Future virtual networks will bring the much-needed business agility, network agility and service agility to telcos.
But this raises a question:
Are telcos’ operational structures, processes and operation teams ready to handle such agility?
And if not, what do telcos need to meet such challenges?
In fact, organizations need to evolve, one way or the other, to the DevOps model—the agile operational model effectively used by many cloud-based companies.
But even though DevOps is not new, many people oversimplify its concepts when applied to telcos. They may think it is just combining the “Dev” functions with the “Ops” functions in an organization, with more automation.
However, it is more than these functions. Above all, it is about a big cultural change in an organization that involves open communication and collaboration among every unit, beyond just development and operation teams. And, it is about working for organizational objectives rather than departmental objectives.
And perhaps an easy way to understand DevOps is to understand what is not DevOps.
Let’s see Telco A running without DevOps.
The departments work in walled silos with less collaboration and communication. A customer approaches the telco with an innovative service request. What happens is a typical “handover” process between the teams:
- The business analysts map the customer service request into features and “handover” to the development
- The development team develops the software and hands it over to the QA (quality assurance) team.
- The latter tests it and either returns it or hands it over to the Ops team.
- Which implements it and hands it over to the customer
And here is the bad part:
Considering every group takes a couple of weeks to work on its part, the service takes a very long time to get implemented—maybe two to three months. And worse may happen if the customer is not satisfied with the final service because this did not meet his design requirements. The customer has lost confidence and trust even if the cycle repeats again to modify the service. And don’t forget the blame game among the teams over who was responsible for not implementing the customer requests correctly.
This is a lose-lose situation for everyone.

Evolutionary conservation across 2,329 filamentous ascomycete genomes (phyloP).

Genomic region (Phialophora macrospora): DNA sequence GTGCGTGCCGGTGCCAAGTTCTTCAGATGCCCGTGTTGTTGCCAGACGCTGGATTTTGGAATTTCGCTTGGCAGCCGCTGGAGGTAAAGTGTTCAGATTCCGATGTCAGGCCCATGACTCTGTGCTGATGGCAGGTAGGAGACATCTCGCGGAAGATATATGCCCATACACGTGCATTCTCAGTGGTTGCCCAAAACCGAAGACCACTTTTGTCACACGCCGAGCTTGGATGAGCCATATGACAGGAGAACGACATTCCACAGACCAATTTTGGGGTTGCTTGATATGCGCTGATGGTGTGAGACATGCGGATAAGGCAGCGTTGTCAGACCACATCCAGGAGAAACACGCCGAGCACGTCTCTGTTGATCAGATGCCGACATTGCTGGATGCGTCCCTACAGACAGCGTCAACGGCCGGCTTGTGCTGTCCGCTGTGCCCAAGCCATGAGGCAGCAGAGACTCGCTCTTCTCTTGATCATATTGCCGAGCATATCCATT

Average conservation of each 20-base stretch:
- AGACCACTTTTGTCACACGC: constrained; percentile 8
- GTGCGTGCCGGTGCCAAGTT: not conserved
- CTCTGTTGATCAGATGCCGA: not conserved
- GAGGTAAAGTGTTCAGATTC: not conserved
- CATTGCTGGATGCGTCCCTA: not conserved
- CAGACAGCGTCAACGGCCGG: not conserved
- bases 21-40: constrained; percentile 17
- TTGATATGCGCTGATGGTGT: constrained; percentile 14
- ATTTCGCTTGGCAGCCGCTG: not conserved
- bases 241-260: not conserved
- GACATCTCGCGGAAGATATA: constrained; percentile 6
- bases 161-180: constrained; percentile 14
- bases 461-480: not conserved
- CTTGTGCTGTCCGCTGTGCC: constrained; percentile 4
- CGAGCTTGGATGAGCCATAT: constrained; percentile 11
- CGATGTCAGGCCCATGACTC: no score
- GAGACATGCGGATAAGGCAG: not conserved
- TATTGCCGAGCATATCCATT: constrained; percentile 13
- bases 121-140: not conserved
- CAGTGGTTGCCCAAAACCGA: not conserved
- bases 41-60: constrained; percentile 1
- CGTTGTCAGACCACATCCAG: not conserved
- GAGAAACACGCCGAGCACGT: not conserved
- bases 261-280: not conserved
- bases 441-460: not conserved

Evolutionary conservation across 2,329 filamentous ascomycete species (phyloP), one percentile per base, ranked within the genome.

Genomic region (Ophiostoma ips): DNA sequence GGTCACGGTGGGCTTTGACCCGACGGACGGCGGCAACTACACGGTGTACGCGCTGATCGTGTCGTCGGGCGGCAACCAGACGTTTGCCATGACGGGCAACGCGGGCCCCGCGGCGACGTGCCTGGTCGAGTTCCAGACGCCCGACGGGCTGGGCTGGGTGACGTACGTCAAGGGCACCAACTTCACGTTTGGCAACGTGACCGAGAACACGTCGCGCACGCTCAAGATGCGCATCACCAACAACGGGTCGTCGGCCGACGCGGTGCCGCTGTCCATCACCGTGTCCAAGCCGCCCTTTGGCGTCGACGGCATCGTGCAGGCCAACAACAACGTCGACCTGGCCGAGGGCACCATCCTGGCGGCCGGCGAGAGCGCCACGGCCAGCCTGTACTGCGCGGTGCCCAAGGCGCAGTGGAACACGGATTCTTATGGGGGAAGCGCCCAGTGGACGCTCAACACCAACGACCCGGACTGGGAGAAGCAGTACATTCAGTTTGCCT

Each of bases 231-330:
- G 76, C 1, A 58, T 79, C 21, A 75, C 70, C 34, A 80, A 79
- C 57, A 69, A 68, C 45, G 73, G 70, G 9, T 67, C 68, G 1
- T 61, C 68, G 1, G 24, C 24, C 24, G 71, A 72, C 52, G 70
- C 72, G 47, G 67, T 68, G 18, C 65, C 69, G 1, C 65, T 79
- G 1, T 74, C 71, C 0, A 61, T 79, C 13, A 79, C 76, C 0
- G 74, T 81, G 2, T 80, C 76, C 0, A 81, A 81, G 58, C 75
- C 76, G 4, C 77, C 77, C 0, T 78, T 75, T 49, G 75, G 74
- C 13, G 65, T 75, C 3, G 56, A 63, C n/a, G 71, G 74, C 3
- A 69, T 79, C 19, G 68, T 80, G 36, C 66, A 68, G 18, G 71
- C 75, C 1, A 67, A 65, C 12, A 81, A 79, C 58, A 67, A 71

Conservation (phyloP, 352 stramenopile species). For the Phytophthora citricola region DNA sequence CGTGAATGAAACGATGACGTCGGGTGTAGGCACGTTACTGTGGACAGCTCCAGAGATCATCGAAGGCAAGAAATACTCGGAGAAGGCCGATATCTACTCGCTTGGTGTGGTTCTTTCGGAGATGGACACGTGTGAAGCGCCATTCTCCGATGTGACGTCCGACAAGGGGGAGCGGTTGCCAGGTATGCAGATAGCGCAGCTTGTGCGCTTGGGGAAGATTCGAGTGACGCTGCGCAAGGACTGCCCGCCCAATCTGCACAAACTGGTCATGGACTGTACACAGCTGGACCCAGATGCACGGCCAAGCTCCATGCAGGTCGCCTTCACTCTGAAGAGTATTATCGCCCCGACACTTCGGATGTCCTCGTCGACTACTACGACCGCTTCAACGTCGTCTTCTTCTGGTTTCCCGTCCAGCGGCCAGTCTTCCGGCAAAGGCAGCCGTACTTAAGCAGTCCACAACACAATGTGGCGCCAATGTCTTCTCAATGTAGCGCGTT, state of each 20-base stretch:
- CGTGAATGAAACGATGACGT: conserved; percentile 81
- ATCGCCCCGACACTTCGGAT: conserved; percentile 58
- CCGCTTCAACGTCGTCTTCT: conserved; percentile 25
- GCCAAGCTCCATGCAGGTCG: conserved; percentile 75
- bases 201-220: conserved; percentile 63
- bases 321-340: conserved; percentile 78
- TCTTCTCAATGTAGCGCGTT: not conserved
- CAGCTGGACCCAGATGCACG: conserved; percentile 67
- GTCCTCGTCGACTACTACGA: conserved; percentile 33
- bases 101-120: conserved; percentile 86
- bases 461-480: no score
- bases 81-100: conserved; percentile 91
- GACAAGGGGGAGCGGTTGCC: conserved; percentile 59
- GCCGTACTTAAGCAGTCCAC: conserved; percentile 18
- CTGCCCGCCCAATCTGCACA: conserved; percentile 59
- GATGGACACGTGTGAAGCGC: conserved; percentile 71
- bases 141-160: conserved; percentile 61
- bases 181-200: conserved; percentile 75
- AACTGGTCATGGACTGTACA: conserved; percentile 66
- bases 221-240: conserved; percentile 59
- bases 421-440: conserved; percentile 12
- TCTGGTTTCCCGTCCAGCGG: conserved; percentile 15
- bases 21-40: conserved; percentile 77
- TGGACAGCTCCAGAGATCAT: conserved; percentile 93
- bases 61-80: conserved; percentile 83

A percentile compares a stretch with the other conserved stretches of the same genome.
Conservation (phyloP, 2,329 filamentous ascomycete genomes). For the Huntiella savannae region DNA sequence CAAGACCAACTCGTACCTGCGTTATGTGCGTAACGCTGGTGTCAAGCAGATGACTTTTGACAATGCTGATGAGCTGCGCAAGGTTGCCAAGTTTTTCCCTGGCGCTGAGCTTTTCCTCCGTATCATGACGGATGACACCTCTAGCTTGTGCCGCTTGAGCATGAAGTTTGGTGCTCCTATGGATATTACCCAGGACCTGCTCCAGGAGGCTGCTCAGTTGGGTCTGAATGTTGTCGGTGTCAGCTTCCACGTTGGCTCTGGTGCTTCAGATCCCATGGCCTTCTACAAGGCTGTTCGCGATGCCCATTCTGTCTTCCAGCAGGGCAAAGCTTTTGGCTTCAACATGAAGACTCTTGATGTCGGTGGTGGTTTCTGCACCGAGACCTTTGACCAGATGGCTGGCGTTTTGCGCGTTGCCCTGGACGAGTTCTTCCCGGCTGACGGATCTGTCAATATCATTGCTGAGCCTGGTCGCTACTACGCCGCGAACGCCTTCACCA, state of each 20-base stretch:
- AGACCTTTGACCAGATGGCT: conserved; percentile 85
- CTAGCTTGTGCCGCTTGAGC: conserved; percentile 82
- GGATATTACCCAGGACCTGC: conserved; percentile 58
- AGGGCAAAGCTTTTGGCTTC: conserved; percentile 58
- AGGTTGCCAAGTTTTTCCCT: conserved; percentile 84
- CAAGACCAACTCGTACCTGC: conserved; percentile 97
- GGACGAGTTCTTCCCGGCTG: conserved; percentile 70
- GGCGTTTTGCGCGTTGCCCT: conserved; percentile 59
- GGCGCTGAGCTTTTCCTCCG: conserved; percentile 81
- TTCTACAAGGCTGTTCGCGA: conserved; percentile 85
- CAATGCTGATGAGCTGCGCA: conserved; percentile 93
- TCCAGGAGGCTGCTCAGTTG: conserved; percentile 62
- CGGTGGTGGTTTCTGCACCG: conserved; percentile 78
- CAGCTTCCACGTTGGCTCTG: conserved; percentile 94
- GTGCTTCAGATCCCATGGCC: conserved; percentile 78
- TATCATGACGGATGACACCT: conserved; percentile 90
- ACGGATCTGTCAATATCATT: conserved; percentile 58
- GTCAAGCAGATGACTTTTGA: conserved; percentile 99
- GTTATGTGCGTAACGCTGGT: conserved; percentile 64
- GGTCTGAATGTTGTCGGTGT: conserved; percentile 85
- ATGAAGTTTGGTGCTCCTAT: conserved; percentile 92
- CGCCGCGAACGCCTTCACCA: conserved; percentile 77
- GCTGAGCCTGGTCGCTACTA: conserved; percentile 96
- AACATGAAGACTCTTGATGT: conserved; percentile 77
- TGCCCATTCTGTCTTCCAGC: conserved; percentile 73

Now think of another organization with DevOps implemented as shown below, a Telco B. There is less of a handover and more of mutual collaboration and feedback environment between all departments. The departments’ silos are broken. Even the customer is on-boarded to the feedback cycle here.
Most likely, the business analysts have taken the business request and converted it into a limited features sample to implement. The plan is given to developers to implement quickly. The code is developed, tested and shown to the customer or a limited number of customers to take their feedback, and if they are happy, the full service is developed with peace of mind that the customer will be satisfied. DevOps has resulted in true agility and service velocity here.
Therefore, DevOps is more than just development talking to the operation or tight integration between them. It is more than just continuous development and automation. It starts from the time the business department takes the customer’s request until the time the customer sees his request implemented, finally.
In the complete life cycle of the service, every unit is contributing to a single goal on how to meet the final customer objective. Every unit is taking feedback from the other unit to improve its part.
In the end, the service is launched faster and more reliably, enabling true agility. This is the true win-win situation.
Implementing DevOps requires a long-term roadmap that would need a deliberate plan from every telco. ACG has done extensive research and published a white paper here on the issues around implementing DevOps, giving a step-by-step approach to its implementation. I encourage you to read the paper to get some insights.
In the end, do let me know what DevOps mean to you. Is your organization ready to take this transformational challenge? Send your feedback below.